WASHINGTON (AP) — The number of people arrested by immigration agents in the early months of the Trump administration increased dramatically and is up nearly 40 percent compared to last year.
U.S. Immigration and Customs Enforcement says agents arrested 41,300 immigrants suspected of being in the country illegally during a 100-day period from Jan. 22 to April 29.
The agency said Wednesday that 30,000 immigrants were arrested in a comparable period in 2016.
The figures show that arrests of immigrants with no criminal convictions more than doubled.
The number of people deported from the U.S. has declined under President Donald Trump.
Most of those arrested had criminal convictions but one in four arrested immigrants did not.
Trump signed his executive orders to boost deportations January 25. It is very early in the the Trump presidency and he continues to get support in Congress for his boarder wall.
For a historical perspective the trend would be for more aggressive deportation over time. As was the case in the former President Barack Obama administration, where deportation hit an all time high.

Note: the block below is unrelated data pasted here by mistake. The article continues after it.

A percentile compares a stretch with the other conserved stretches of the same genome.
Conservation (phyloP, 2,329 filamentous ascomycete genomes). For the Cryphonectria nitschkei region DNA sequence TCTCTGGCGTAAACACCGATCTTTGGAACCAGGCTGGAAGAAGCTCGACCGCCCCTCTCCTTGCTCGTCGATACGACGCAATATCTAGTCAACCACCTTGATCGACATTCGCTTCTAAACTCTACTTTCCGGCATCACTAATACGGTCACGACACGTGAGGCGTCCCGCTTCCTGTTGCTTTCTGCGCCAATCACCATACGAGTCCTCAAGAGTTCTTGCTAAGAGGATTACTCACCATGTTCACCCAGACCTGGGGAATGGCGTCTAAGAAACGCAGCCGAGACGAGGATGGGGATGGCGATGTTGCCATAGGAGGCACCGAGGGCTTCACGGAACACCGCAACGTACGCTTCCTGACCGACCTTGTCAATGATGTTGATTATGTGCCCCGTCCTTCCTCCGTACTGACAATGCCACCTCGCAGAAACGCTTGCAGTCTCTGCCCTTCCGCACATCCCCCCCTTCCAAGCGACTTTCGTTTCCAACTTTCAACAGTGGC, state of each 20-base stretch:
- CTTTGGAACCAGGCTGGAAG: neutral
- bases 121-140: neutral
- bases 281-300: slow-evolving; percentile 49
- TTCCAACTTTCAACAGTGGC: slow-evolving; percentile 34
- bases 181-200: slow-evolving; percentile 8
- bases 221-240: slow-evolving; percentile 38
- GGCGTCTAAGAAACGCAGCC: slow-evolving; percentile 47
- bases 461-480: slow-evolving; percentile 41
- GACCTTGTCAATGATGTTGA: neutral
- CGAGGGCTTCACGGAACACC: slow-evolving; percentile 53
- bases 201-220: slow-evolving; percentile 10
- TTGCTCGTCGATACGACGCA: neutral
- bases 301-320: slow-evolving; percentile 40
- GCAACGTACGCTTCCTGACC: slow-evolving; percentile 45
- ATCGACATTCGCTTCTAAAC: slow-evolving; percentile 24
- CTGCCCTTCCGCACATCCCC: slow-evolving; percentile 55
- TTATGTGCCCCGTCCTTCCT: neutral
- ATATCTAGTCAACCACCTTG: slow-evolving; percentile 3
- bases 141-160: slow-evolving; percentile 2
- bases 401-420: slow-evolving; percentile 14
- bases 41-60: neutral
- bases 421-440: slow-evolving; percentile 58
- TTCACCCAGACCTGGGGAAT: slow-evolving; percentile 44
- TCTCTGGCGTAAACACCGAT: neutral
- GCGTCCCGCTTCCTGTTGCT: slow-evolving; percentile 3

Former President Obama from 2009 to 2016, oversaw the forcible removal of more than 3 million undocumented immigrants—most of whom were sent back to Mexico. Neither Bill Clinton, nor George W. Bush, Obama’s two predecessors, came close in reaching his tally over their two terms.
Obama’s immigration policies softened with time as Latino activists increasingly put pressure on his administration. In 2013, forcible removals peaked at 434,015 people, a figure unrivaled by Bush or Clinton. By 2016, this had fallen to 344,354 immigrants, slightly lower than Bush’s peak of 359,795 in 2008.